This Young Chef Breaks the Rules of Chinese and Filipino Food
One cannot imagine the amount of pressure that must be pressing down on Patrick Go’s shoulders. The 28-year-old chef, after all, in his custom, leather-lined apron and pristine chef’s jacket, takes it in stride, handling it with as much grace as he does when he puts the finishing touches of his artful dishes. In January this year, he took the reins of the Metro’s most sensational restaurant from one of the country’s most sensational chefs, shifting its course entirely—from fine-dining atop Bonifacio Global City to the urban junctions of Chino Roces Extension.
The menu is new, the location is new (an intimate, cozy black and gray that’s in part sophisticated, in part comfort), but Black Sheep is still Black Sheep in the sense that it is still different—classically rooted but very much forward. Go continues this convention in his own style, but he’s facing a challenge bigger than living up to a reputation: He’s committing near blasphemy by coming out with his own version of Chinese and Filipino cuisine.
Go himself is half-Chinese and half-Filipino. He grew up eating in all the necessary Chinese restaurants and enjoying hearty Filipino meals at home. Though it doesn’t look it in his dehydrated hors d’oeuvres, his foie gras-enhanced wraps, or his from-scratch sensibilities in the persuasion of a most ambitious young chef, it’s this idyllically delicious childhood that inspires the things that come out of his kitchen.
Complimentary appetizer: a homemade baked brioche with a black vinegar disguised as balsamic
The Two-Na is remarkable. A combination of spicy chopped tuna (like a modern sushi) and chicken liver over dried ma lai gao (a Chinese puto)—they’re bite-sized throwbacks to recess sandwiches of yore. He’d talk about his accustomed appreciation for tuna and Reno liver spread, his mom’s go-tos when packing up his lunchboxes. Trips to Bacolod in his youth consisted of watching his uncle chew on nganga and honey, a pairing that roused the Aklan Oyster. Get it fried and crunchy to fully appreciate how the betel leaf, spiced honey, and cilantro interact with the briny shellfish.
Crispy Aklan Oyster
This pattern shows itself consistently throughout the expanded three-page menu: combinations that make you scoff as you scan through them on paper, but makes you put your tail between your legs at their surprising success. Stories weave themselves behind each piece, from his preference for Peking duck inspiring the soup dumpling-duck roll crossover Foie Long Bao to the deeper intricacies of creating a fried rice loaded with 23 ingredients—one of which is his own homemade MSG made of crushed dried tuna and scallops.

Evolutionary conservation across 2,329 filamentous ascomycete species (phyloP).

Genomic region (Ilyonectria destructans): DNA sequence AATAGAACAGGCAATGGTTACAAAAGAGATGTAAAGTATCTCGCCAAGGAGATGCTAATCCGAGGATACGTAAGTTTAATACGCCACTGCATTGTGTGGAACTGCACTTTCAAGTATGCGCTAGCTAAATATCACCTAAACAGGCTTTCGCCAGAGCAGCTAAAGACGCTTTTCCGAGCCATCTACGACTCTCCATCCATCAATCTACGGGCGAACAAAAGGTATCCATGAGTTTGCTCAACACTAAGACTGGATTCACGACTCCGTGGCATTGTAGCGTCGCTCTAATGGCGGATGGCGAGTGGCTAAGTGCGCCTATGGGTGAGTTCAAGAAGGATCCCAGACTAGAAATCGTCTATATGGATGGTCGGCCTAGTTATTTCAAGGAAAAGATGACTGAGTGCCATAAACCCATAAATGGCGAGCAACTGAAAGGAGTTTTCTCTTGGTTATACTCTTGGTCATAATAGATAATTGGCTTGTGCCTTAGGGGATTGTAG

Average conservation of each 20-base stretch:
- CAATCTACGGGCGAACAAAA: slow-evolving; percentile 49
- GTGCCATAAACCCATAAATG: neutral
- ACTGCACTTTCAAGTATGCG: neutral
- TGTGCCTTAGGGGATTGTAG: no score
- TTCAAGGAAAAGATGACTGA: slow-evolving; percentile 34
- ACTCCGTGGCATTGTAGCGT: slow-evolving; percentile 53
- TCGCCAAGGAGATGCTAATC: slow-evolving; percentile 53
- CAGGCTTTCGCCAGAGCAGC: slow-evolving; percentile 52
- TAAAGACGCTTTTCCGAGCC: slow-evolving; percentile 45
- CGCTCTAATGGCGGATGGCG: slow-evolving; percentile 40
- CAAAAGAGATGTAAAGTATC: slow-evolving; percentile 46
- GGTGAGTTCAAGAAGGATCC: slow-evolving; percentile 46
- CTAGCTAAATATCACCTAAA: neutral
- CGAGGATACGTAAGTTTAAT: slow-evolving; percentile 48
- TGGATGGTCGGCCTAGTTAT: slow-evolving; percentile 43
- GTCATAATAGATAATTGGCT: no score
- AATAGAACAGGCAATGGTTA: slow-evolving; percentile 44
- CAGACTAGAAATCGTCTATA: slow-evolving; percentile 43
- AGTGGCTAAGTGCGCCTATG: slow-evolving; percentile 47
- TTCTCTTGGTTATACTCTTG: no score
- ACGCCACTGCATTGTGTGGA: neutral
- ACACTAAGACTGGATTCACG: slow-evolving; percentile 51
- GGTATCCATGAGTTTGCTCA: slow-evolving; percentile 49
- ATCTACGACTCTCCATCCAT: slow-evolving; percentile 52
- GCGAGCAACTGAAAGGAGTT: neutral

Duck Breast with Lychee and Taro
And as with other revolutions intended on shaking up tradition, Go’s cooking raises eyebrows, but he is notably unperturbed. Tolerance is something you deal with when you attempt something bold—from the diner accustomed to portions bigger than three pieces in a Chinese restaurant to the chef who’s breaking the rules for the sake of flavor.
Black Sheep is where all of Go’s memories grow up, where the simple comforts of a taho are transformed into a beautiful flower-topped bowl of chamomile panna cotta and granita, where the convenience of a Cloud 9 bar is upgraded to a dark, dusty chocolate log filled with sweetish chewy nougat and surrounded by crushed almonds.
Into The Woods
Go takes a risk, but an intelligent one. These are cuisines he grew up with, food he has a personal relationship with, dishes he has intimate knowledge of. He knows it well enough not to disrespect it and he’s talented enough to develop flavors that simultaneously pay homage to history and perplex the palate.
The Wagyu Brisket is beef, fried and braised to fork-tender perfection: The meat is carefully arranged on the edge of the plate while his version of kimchi and a smoked mashed potatoes are artfully laid out on the side. The smoke from the coconut wood and fermented black garlic punctuate each creamy forkful of the mashed potatoes. You’d never find something like this in a Chinese food hub like Binondo. It feels very nouveau, but there is something familiar in the lingering aftertaste of five spice behind the potent aroma of spices. The beef is cooked in the age-old Chinese tradition of using a master stock. His is aged three months, relatively young compared to the years-old broths simmering in Hong Kong street shops. But the flavors will compound and this brisket, as with all things, will get better in time.
Go breaks the rules, certainly, with his mad reinventions. But those who turn away from his salacious methods should consider this: The cuisines he’s supposedly fooling around with are anchored in tradition and stories, but so do the results of his kitchen—in his history, his personal narratives. His flavors are an astounding success. And when it comes to that, who are we to say what he should and shouldn’t do?
Black Sheep is at 2230 Chino Roces Avenue Extesion, UPRC1 Building, Makati City; contact no. 744-1569; open from Tuesday to Saturday, 12 p.m. to 3 p.m. and 6 p.m. to 10:30 p.m.